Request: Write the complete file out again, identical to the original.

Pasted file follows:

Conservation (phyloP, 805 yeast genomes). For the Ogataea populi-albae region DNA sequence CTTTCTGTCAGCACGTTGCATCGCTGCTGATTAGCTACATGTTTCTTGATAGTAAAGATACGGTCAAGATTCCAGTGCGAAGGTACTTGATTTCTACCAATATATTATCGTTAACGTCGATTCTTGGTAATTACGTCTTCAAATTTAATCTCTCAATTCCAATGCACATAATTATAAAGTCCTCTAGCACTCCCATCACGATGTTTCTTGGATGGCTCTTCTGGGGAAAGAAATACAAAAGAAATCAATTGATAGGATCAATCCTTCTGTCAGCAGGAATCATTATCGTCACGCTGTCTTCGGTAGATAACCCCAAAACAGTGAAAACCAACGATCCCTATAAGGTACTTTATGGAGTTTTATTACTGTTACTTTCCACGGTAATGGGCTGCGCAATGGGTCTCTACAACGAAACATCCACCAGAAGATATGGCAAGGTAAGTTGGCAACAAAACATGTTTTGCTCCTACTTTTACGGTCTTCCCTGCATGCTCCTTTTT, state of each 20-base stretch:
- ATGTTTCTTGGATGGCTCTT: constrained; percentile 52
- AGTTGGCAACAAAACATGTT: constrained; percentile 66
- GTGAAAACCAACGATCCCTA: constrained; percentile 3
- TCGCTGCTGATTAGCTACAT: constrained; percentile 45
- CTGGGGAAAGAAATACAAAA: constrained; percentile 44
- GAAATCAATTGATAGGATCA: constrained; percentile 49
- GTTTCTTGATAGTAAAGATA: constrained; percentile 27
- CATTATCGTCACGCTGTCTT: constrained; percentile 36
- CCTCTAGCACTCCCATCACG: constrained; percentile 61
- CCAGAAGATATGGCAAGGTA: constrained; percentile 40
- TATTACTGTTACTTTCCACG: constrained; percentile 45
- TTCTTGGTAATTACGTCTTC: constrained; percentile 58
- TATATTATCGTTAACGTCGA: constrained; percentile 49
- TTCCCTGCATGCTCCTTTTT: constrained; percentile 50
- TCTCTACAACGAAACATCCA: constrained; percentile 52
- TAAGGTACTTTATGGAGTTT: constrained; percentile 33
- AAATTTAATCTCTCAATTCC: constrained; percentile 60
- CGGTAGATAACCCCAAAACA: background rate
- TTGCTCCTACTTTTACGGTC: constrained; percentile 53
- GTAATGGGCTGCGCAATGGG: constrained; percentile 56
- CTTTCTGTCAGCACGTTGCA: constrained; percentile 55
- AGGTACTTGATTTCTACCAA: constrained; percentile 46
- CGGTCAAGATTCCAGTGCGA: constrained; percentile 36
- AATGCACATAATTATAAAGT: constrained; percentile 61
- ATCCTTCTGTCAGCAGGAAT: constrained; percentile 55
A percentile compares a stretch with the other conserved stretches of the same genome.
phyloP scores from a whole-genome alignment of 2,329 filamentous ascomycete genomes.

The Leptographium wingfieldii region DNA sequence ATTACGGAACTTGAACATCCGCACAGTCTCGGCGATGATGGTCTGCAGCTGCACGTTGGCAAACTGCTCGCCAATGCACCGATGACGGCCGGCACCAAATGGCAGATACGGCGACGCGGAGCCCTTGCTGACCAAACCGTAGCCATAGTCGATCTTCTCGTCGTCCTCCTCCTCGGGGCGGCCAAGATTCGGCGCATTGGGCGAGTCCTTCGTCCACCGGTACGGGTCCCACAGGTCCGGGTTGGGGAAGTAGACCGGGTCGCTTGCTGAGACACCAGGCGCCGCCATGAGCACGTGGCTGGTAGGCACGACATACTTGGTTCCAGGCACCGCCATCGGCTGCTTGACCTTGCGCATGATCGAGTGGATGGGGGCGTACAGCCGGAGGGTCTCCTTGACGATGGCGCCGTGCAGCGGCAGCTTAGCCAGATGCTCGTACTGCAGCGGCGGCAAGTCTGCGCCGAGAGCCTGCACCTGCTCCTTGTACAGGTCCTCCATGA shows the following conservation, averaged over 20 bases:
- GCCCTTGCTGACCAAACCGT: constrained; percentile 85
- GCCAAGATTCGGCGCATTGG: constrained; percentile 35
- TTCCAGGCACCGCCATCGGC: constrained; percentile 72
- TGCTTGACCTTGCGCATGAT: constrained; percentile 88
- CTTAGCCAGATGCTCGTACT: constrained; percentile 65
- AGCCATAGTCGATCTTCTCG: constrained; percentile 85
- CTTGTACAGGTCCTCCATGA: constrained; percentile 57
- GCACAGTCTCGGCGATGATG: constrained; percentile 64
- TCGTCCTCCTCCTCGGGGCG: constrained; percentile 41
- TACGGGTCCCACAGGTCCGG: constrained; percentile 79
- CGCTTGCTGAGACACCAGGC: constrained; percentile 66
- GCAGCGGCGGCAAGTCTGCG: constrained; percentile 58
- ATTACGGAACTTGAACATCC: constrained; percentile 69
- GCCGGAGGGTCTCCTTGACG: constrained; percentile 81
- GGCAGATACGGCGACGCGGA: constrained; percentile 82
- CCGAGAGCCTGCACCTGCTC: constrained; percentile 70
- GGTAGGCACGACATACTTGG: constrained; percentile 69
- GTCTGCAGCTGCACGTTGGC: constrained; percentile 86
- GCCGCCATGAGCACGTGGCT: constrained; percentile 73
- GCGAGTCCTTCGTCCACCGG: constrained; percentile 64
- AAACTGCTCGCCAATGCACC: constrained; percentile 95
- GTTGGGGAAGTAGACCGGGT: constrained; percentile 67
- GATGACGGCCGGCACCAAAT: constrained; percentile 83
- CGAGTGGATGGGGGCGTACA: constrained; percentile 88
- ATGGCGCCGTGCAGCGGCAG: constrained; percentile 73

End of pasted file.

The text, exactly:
Conservation (phyloP, 805 yeast genomes). For the Ogataea populi-albae region DNA sequence CTTTCTGTCAGCACGTTGCATCGCTGCTGATTAGCTACATGTTTCTTGATAGTAAAGATACGGTCAAGATTCCAGTGCGAAGGTACTTGATTTCTACCAATATATTATCGTTAACGTCGATTCTTGGTAATTACGTCTTCAAATTTAATCTCTCAATTCCAATGCACATAATTATAAAGTCCTCTAGCACTCCCATCACGATGTTTCTTGGATGGCTCTTCTGGGGAAAGAAATACAAAAGAAATCAATTGATAGGATCAATCCTTCTGTCAGCAGGAATCATTATCGTCACGCTGTCTTCGGTAGATAACCCCAAAACAGTGAAAACCAACGATCCCTATAAGGTACTTTATGGAGTTTTATTACTGTTACTTTCCACGGTAATGGGCTGCGCAATGGGTCTCTACAACGAAACATCCACCAGAAGATATGGCAAGGTAAGTTGGCAACAAAACATGTTTTGCTCCTACTTTTACGGTCTTCCCTGCATGCTCCTTTTT, state of each 20-base stretch:
- ATGTTTCTTGGATGGCTCTT: constrained; percentile 52
- AGTTGGCAACAAAACATGTT: constrained; percentile 66
- GTGAAAACCAACGATCCCTA: constrained; percentile 3
- TCGCTGCTGATTAGCTACAT: constrained; percentile 45
- CTGGGGAAAGAAATACAAAA: constrained; percentile 44
- GAAATCAATTGATAGGATCA: constrained; percentile 49
- GTTTCTTGATAGTAAAGATA: constrained; percentile 27
- CATTATCGTCACGCTGTCTT: constrained; percentile 36
- CCTCTAGCACTCCCATCACG: constrained; percentile 61
- CCAGAAGATATGGCAAGGTA: constrained; percentile 40
- TATTACTGTTACTTTCCACG: constrained; percentile 45
- TTCTTGGTAATTACGTCTTC: constrained; percentile 58
- TATATTATCGTTAACGTCGA: constrained; percentile 49
- TTCCCTGCATGCTCCTTTTT: constrained; percentile 50
- TCTCTACAACGAAACATCCA: constrained; percentile 52
- TAAGGTACTTTATGGAGTTT: constrained; percentile 33
- AAATTTAATCTCTCAATTCC: constrained; percentile 60
- CGGTAGATAACCCCAAAACA: background rate
- TTGCTCCTACTTTTACGGTC: constrained; percentile 53
- GTAATGGGCTGCGCAATGGG: constrained; percentile 56
- CTTTCTGTCAGCACGTTGCA: constrained; percentile 55
- AGGTACTTGATTTCTACCAA: constrained; percentile 46
- CGGTCAAGATTCCAGTGCGA: constrained; percentile 36
- AATGCACATAATTATAAAGT: constrained; percentile 61
- ATCCTTCTGTCAGCAGGAAT: constrained; percentile 55
A percentile compares a stretch with the other conserved stretches of the same genome.
phyloP scores from a whole-genome alignment of 2,329 filamentous ascomycete genomes.

The Leptographium wingfieldii region DNA sequence ATTACGGAACTTGAACATCCGCACAGTCTCGGCGATGATGGTCTGCAGCTGCACGTTGGCAAACTGCTCGCCAATGCACCGATGACGGCCGGCACCAAATGGCAGATACGGCGACGCGGAGCCCTTGCTGACCAAACCGTAGCCATAGTCGATCTTCTCGTCGTCCTCCTCCTCGGGGCGGCCAAGATTCGGCGCATTGGGCGAGTCCTTCGTCCACCGGTACGGGTCCCACAGGTCCGGGTTGGGGAAGTAGACCGGGTCGCTTGCTGAGACACCAGGCGCCGCCATGAGCACGTGGCTGGTAGGCACGACATACTTGGTTCCAGGCACCGCCATCGGCTGCTTGACCTTGCGCATGATCGAGTGGATGGGGGCGTACAGCCGGAGGGTCTCCTTGACGATGGCGCCGTGCAGCGGCAGCTTAGCCAGATGCTCGTACTGCAGCGGCGGCAAGTCTGCGCCGAGAGCCTGCACCTGCTCCTTGTACAGGTCCTCCATGA shows the following conservation, averaged over 20 bases:
- GCCCTTGCTGACCAAACCGT: constrained; percentile 85
- GCCAAGATTCGGCGCATTGG: constrained; percentile 35
- TTCCAGGCACCGCCATCGGC: constrained; percentile 72
- TGCTTGACCTTGCGCATGAT: constrained; percentile 88
- CTTAGCCAGATGCTCGTACT: constrained; percentile 65
- AGCCATAGTCGATCTTCTCG: constrained; percentile 85
- CTTGTACAGGTCCTCCATGA: constrained; percentile 57
- GCACAGTCTCGGCGATGATG: constrained; percentile 64
- TCGTCCTCCTCCTCGGGGCG: constrained; percentile 41
- TACGGGTCCCACAGGTCCGG: constrained; percentile 79
- CGCTTGCTGAGACACCAGGC: constrained; percentile 66
- GCAGCGGCGGCAAGTCTGCG: constrained; percentile 58
- ATTACGGAACTTGAACATCC: constrained; percentile 69
- GCCGGAGGGTCTCCTTGACG: constrained; percentile 81
- GGCAGATACGGCGACGCGGA: constrained; percentile 82
- CCGAGAGCCTGCACCTGCTC: constrained; percentile 70
- GGTAGGCACGACATACTTGG: constrained; percentile 69
- GTCTGCAGCTGCACGTTGGC: constrained; percentile 86
- GCCGCCATGAGCACGTGGCT: constrained; percentile 73
- GCGAGTCCTTCGTCCACCGG: constrained; percentile 64
- AAACTGCTCGCCAATGCACC: constrained; percentile 95
- GTTGGGGAAGTAGACCGGGT: constrained; percentile 67
- GATGACGGCCGGCACCAAAT: constrained; percentile 83
- CGAGTGGATGGGGGCGTACA: constrained; percentile 88
- ATGGCGCCGTGCAGCGGCAG: constrained; percentile 73